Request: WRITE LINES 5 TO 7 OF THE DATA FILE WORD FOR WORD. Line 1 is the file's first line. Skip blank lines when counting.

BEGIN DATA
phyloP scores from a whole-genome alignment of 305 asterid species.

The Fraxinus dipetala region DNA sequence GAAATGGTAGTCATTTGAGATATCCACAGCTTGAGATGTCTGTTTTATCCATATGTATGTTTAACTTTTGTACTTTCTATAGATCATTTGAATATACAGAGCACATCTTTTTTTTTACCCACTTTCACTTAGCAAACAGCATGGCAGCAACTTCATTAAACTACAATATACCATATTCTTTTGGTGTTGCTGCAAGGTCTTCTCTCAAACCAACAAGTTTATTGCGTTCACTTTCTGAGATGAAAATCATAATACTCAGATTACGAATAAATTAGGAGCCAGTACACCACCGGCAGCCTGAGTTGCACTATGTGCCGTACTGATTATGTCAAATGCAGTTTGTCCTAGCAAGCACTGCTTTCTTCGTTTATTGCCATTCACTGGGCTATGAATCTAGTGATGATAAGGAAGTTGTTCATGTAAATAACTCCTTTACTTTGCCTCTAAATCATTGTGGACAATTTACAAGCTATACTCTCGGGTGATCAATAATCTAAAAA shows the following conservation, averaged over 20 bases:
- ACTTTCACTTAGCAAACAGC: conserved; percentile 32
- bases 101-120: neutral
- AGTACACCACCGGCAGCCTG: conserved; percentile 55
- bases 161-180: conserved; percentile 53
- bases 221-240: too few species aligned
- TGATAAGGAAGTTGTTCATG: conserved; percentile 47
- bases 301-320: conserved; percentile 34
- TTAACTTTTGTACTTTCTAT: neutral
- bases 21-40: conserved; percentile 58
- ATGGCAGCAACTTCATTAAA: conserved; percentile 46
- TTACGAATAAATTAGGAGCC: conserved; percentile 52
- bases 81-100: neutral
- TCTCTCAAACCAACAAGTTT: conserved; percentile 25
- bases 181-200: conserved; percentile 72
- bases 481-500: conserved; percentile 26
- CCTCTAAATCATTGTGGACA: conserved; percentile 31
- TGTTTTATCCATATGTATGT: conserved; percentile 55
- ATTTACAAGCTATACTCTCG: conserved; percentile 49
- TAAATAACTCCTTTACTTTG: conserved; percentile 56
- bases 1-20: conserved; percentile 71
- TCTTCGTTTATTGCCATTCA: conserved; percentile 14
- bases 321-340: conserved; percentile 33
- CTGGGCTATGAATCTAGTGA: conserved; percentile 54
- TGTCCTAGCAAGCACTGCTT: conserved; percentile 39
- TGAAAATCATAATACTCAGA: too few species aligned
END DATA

- AGTACACCACCGGCAGCCTG: conserved; percentile 55
- bases 161-180: conserved; percentile 53
- bases 221-240: too few species aligned